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Mirabeau buonaparte lamar

A 19th-century portrait of Lamar.

Lamar was participating in a popular nineteenth-century literary genre in authoring his travel journal. The most popular travel narratives produced in the late nineteenth generally involved journeys to foreign lands, usually Europe or the Holy Land. It was not uncommon during the first half of the century, however, for U.S.-authored travel narratives to focus on domestic sojourns, particularly ones to the nation’s ever shifting western frontier. Lamar begins by declaring his intention to settle in Texas if he can discover there a profitable opportunity for himself. His travel journal follows his journey from Columbus, Georgia to Mobile to New Orleans to Baton Rouge to Natchitoches, Louisiana and finally into Texas. At each stop, he provides an extended history of the area along with an account of the contemporary social, religious, and cultural practices that he is able to observe. His “histories” operate through a combination of formal, official facts and local, often humorous anecdotes. Before it arrives at his experiences in Texas, the longest section of Lamar’s journal is the one concerned with the city of New Orleans. He moves frequently between histories of the region, including a long history on the settlement of the Louisiana Territory in general, and his observations of everyday life in the city. Interestingly, he spends a great deal of time on the city’s churches and various religious sects, leading him to comment, “The Methodist I believe are the only sect that has sincerely done any thing for the negroes; a large portion of their congregation and members are black” (13). What is especially noteworthy about this passage is that marks one of the only instances in which Lamar mentions the presence of African Americans in his text. Unlike many other travel narratives of the time, Lamar’s is barely concerned with the issues of slavery or relations between black and white populations. It is certainly not around the issue of slavery that Lamar’s journal provides us with insight into U.S. imperialist ideology. Instead, we must look to his treatment of both American Indians and Mexico in order to excavate the specters of U.S. empire from his writings.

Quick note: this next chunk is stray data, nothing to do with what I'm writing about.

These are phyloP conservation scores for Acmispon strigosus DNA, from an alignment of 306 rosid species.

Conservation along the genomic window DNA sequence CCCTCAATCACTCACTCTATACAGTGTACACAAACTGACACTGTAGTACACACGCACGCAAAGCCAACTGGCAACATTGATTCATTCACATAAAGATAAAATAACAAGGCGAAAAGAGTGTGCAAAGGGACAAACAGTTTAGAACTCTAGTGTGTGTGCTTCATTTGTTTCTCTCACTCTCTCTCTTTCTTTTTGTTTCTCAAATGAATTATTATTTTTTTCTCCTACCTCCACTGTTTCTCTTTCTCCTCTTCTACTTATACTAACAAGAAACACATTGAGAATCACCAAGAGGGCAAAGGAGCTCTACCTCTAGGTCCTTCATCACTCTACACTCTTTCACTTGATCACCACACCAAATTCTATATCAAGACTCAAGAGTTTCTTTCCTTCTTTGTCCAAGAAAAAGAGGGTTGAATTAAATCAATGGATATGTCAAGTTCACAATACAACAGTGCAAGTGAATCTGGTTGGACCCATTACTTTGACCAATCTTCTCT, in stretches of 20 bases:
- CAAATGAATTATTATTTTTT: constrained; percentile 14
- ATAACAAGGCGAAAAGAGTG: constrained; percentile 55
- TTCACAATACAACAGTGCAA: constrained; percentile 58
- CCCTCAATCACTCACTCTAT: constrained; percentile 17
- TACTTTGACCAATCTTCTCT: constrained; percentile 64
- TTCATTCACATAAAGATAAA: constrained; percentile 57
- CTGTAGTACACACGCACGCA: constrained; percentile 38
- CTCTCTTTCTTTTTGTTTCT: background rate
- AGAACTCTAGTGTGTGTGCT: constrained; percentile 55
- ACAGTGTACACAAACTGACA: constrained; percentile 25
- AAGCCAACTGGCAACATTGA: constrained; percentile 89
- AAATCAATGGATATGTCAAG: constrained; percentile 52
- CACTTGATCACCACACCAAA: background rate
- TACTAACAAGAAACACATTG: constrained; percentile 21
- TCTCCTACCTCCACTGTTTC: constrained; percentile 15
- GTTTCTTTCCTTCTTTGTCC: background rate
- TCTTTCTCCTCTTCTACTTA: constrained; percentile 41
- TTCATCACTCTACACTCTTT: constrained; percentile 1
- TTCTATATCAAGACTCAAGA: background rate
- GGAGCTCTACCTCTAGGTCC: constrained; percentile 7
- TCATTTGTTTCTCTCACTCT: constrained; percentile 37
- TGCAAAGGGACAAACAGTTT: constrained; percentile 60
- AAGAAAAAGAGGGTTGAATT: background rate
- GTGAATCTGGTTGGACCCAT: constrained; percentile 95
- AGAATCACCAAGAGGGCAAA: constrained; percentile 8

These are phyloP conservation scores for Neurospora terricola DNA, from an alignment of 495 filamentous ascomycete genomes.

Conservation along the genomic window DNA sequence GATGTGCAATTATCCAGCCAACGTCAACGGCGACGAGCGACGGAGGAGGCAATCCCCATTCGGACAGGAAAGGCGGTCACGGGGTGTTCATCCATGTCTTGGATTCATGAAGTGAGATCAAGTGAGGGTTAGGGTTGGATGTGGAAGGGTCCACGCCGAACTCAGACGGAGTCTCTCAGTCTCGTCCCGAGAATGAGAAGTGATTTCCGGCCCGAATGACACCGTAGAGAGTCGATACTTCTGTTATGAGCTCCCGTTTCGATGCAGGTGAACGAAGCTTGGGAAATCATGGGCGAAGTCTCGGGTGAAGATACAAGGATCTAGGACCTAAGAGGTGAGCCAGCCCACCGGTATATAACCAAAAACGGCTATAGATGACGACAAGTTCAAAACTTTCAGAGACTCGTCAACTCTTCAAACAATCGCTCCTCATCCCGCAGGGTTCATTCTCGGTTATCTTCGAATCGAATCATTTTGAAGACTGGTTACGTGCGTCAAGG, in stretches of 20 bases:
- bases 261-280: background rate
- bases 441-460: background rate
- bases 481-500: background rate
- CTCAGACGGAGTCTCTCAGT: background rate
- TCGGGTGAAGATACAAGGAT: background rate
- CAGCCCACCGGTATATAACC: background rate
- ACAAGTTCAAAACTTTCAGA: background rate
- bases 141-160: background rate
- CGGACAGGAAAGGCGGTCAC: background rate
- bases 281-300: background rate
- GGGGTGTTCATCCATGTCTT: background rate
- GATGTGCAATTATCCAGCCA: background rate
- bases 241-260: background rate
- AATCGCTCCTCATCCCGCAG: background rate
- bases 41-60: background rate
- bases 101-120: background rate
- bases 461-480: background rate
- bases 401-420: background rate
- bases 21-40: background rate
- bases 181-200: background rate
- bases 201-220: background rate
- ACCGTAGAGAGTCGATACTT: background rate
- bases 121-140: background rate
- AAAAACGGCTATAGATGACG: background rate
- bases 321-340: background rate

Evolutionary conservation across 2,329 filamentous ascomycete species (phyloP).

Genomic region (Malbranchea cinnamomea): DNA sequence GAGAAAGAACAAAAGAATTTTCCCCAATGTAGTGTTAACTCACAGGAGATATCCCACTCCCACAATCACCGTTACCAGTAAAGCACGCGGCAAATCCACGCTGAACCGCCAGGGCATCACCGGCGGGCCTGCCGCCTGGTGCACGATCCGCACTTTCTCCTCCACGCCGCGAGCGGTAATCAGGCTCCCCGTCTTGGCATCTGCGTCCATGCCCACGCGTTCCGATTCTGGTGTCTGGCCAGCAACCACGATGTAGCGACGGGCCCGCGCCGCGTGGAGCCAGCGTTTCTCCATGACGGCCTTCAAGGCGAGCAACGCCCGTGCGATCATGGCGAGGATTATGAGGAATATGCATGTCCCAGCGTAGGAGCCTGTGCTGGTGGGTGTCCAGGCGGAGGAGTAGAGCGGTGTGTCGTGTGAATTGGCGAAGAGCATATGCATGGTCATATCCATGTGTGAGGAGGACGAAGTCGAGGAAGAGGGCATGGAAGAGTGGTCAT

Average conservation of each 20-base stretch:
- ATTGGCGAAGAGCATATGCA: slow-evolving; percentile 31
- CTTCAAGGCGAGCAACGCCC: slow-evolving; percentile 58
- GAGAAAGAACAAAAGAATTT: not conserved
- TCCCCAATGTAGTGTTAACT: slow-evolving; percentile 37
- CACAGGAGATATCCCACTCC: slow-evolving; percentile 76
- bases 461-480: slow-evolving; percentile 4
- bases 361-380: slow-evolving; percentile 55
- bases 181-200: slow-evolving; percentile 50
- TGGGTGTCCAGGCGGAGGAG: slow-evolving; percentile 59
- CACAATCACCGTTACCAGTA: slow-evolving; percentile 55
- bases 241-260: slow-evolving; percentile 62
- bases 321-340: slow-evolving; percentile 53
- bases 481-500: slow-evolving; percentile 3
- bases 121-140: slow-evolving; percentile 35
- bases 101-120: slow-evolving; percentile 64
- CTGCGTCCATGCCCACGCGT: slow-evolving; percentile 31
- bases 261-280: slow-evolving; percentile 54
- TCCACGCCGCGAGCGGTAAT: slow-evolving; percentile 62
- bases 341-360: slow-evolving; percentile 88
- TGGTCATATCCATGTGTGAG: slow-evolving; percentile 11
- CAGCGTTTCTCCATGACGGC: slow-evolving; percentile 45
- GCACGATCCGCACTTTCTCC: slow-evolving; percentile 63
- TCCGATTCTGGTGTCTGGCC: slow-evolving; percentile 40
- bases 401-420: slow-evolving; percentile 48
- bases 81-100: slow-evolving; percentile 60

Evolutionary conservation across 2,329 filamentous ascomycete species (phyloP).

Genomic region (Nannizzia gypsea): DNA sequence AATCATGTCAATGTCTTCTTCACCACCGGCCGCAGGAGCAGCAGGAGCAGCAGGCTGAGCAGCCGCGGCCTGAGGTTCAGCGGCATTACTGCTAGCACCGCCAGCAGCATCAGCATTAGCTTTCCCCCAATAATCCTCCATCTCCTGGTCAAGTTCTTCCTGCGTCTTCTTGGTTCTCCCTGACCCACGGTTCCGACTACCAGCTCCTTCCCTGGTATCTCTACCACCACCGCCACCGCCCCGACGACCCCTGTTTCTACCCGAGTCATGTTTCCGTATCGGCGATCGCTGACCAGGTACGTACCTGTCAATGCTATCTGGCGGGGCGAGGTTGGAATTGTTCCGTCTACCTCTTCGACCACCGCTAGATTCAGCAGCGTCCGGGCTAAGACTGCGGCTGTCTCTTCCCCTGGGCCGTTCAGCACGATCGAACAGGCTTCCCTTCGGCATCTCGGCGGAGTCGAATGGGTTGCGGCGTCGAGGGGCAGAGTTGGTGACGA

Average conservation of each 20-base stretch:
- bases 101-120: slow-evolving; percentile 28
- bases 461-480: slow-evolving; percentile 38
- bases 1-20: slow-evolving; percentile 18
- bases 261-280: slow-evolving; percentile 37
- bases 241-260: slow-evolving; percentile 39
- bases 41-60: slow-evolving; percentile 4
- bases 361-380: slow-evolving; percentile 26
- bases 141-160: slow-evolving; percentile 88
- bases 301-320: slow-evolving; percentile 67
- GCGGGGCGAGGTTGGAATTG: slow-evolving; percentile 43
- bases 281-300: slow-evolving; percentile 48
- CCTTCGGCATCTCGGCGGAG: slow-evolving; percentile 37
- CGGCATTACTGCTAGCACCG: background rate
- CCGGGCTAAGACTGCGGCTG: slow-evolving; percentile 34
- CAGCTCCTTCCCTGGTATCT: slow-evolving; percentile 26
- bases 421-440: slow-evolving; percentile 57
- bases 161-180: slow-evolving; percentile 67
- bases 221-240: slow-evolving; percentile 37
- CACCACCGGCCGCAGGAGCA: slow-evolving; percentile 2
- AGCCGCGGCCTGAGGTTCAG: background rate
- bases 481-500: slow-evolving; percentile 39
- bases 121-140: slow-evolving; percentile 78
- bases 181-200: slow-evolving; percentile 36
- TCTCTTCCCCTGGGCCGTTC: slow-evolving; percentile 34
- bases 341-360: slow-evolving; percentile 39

Lamar encounters several Native American tribes during his journey to Texas, including the Comanche and the Caddo. He writes at greatest length about the Comanche, whom he primarily characterizes by their warlike and nomadic natures. It is the latter quality that feeds into Lamar’s indirect justification of the U.S.’s continued westward expansion. He writes, “All the beauties and blessings of nature, all the blessings of industry; all the luxuries that God and art have contributed to place within the reach of man, despised and unheeded by this iron race who seem to have no aim ambition or desire beyond . . . the uncouth wildness of native liberty&unrestrained lisence” (55). Lamar’s implication is that if tribes such as the Comanche will not take advantage of the productive land all around them, then another group of people – namely white Americans – should be able to. He deploys much the same rhetoric when discussing the population he terms the “natives” of Texas, whom he describes as the product of intermarriage between Spaniards and the region’s Indians. First, he racializes them, differentiating them based upon the darkness of their skin: “They are of dark swarthy complexion, darker than the inhabitants of old Spain&not possessing the clear red of the Indians” (37). He goes on to name these people among the laziest in the known world, claiming, “These people have long been in possession of the fairest country in the world . . . and yet from their constitutional&habitual indolence&inactivity they have suffered these advantages to remain unimproved” (38). In order to explain the mass migration of Americans into this region, he portrays Texas as an uncultivated territory waiting upon the arrival of an eager and industrious population. Again, Lamar is operating within a long discursive tradition that uses unexploited economic opportunity as a rationale for imperialist projects.